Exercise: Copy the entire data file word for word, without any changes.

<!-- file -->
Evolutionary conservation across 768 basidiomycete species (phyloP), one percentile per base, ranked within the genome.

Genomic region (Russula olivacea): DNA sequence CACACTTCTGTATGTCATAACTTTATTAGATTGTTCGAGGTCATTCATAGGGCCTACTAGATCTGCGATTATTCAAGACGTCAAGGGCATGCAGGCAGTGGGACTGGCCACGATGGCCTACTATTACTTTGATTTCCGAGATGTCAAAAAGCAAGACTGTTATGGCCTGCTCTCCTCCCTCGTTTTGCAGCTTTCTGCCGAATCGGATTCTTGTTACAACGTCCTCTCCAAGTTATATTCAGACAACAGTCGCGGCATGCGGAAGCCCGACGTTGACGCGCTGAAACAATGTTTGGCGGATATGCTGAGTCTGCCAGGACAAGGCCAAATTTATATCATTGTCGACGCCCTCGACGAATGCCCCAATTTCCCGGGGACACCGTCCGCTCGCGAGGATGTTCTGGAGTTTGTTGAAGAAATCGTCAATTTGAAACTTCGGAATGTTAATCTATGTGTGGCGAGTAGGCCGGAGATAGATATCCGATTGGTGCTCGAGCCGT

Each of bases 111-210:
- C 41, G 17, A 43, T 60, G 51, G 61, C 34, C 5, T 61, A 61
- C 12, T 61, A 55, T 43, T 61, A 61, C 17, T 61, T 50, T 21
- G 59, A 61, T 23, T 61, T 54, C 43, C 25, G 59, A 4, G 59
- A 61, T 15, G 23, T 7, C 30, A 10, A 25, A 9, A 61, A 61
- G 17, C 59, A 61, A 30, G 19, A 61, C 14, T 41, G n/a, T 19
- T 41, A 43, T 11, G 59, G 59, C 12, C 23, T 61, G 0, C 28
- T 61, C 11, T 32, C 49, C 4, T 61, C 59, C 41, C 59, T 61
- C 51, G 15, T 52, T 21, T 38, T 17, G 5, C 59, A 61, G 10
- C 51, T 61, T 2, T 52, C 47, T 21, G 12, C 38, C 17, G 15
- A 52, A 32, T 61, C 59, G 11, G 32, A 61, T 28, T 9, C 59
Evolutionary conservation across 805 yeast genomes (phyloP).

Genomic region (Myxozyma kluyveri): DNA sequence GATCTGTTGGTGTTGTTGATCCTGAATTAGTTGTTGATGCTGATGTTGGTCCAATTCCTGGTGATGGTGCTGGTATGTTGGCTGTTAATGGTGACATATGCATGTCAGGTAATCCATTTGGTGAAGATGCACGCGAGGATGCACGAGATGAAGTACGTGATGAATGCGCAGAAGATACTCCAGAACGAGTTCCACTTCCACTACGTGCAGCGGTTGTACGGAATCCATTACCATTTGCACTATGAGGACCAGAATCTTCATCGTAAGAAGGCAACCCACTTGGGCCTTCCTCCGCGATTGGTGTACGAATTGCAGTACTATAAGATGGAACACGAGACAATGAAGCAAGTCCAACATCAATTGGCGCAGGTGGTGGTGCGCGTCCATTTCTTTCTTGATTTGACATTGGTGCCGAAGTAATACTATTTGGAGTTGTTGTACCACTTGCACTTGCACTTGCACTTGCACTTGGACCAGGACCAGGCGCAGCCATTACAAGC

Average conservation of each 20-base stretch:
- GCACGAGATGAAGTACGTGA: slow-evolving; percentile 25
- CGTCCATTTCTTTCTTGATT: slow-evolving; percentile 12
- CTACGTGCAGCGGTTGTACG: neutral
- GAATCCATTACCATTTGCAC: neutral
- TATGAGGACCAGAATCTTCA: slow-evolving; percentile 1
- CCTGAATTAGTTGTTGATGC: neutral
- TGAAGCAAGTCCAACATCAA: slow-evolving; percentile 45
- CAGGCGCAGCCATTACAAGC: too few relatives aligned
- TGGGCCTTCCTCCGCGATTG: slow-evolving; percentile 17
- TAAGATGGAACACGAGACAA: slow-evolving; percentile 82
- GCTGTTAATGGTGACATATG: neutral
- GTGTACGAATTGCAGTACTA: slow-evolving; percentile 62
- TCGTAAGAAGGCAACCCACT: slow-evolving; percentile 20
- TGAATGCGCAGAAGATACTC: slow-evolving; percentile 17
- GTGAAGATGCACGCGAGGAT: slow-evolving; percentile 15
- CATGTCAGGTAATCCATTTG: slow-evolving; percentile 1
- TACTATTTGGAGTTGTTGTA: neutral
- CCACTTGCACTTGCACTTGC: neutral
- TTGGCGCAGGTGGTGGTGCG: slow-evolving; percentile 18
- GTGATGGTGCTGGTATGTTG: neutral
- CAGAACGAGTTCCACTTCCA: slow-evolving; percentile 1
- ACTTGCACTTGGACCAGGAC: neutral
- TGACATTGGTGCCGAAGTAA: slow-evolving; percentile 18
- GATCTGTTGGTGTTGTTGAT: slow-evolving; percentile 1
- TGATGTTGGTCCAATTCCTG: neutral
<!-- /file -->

Evolutionary conservation across 768 basidiomycete species (phyloP), one percentile per base, ranked within the genome.

Genomic region (Russula olivacea): DNA sequence CACACTTCTGTATGTCATAACTTTATTAGATTGTTCGAGGTCATTCATAGGGCCTACTAGATCTGCGATTATTCAAGACGTCAAGGGCATGCAGGCAGTGGGACTGGCCACGATGGCCTACTATTACTTTGATTTCCGAGATGTCAAAAAGCAAGACTGTTATGGCCTGCTCTCCTCCCTCGTTTTGCAGCTTTCTGCCGAATCGGATTCTTGTTACAACGTCCTCTCCAAGTTATATTCAGACAACAGTCGCGGCATGCGGAAGCCCGACGTTGACGCGCTGAAACAATGTTTGGCGGATATGCTGAGTCTGCCAGGACAAGGCCAAATTTATATCATTGTCGACGCCCTCGACGAATGCCCCAATTTCCCGGGGACACCGTCCGCTCGCGAGGATGTTCTGGAGTTTGTTGAAGAAATCGTCAATTTGAAACTTCGGAATGTTAATCTATGTGTGGCGAGTAGGCCGGAGATAGATATCCGATTGGTGCTCGAGCCGT

Each of bases 111-210:
- C 41, G 17, A 43, T 60, G 51, G 61, C 34, C 5, T 61, A 61
- C 12, T 61, A 55, T 43, T 61, A 61, C 17, T 61, T 50, T 21
- G 59, A 61, T 23, T 61, T 54, C 43, C 25, G 59, A 4, G 59
- A 61, T 15, G 23, T 7, C 30, A 10, A 25, A 9, A 61, A 61
- G 17, C 59, A 61, A 30, G 19, A 61, C 14, T 41, G n/a, T 19
- T 41, A 43, T 11, G 59, G 59, C 12, C 23, T 61, G 0, C 28
- T 61, C 11, T 32, C 49, C 4, T 61, C 59, C 41, C 59, T 61
- C 51, G 15, T 52, T 21, T 38, T 17, G 5, C 59, A 61, G 10
- C 51, T 61, T 2, T 52, C 47, T 21, G 12, C 38, C 17, G 15
- A 52, A 32, T 61, C 59, G 11, G 32, A 61, T 28, T 9, C 59
Evolutionary conservation across 805 yeast genomes (phyloP).

Genomic region (Myxozyma kluyveri): DNA sequence GATCTGTTGGTGTTGTTGATCCTGAATTAGTTGTTGATGCTGATGTTGGTCCAATTCCTGGTGATGGTGCTGGTATGTTGGCTGTTAATGGTGACATATGCATGTCAGGTAATCCATTTGGTGAAGATGCACGCGAGGATGCACGAGATGAAGTACGTGATGAATGCGCAGAAGATACTCCAGAACGAGTTCCACTTCCACTACGTGCAGCGGTTGTACGGAATCCATTACCATTTGCACTATGAGGACCAGAATCTTCATCGTAAGAAGGCAACCCACTTGGGCCTTCCTCCGCGATTGGTGTACGAATTGCAGTACTATAAGATGGAACACGAGACAATGAAGCAAGTCCAACATCAATTGGCGCAGGTGGTGGTGCGCGTCCATTTCTTTCTTGATTTGACATTGGTGCCGAAGTAATACTATTTGGAGTTGTTGTACCACTTGCACTTGCACTTGCACTTGCACTTGGACCAGGACCAGGCGCAGCCATTACAAGC

Average conservation of each 20-base stretch:
- GCACGAGATGAAGTACGTGA: slow-evolving; percentile 25
- CGTCCATTTCTTTCTTGATT: slow-evolving; percentile 12
- CTACGTGCAGCGGTTGTACG: neutral
- GAATCCATTACCATTTGCAC: neutral
- TATGAGGACCAGAATCTTCA: slow-evolving; percentile 1
- CCTGAATTAGTTGTTGATGC: neutral
- TGAAGCAAGTCCAACATCAA: slow-evolving; percentile 45
- CAGGCGCAGCCATTACAAGC: too few relatives aligned
- TGGGCCTTCCTCCGCGATTG: slow-evolving; percentile 17
- TAAGATGGAACACGAGACAA: slow-evolving; percentile 82
- GCTGTTAATGGTGACATATG: neutral
- GTGTACGAATTGCAGTACTA: slow-evolving; percentile 62
- TCGTAAGAAGGCAACCCACT: slow-evolving; percentile 20
- TGAATGCGCAGAAGATACTC: slow-evolving; percentile 17
- GTGAAGATGCACGCGAGGAT: slow-evolving; percentile 15
- CATGTCAGGTAATCCATTTG: slow-evolving; percentile 1
- TACTATTTGGAGTTGTTGTA: neutral
- CCACTTGCACTTGCACTTGC: neutral
- TTGGCGCAGGTGGTGGTGCG: slow-evolving; percentile 18
- GTGATGGTGCTGGTATGTTG: neutral
- CAGAACGAGTTCCACTTCCA: slow-evolving; percentile 1
- ACTTGCACTTGGACCAGGAC: neutral
- TGACATTGGTGCCGAAGTAA: slow-evolving; percentile 18
- GATCTGTTGGTGTTGTTGAT: slow-evolving; percentile 1
- TGATGTTGGTCCAATTCCTG: neutral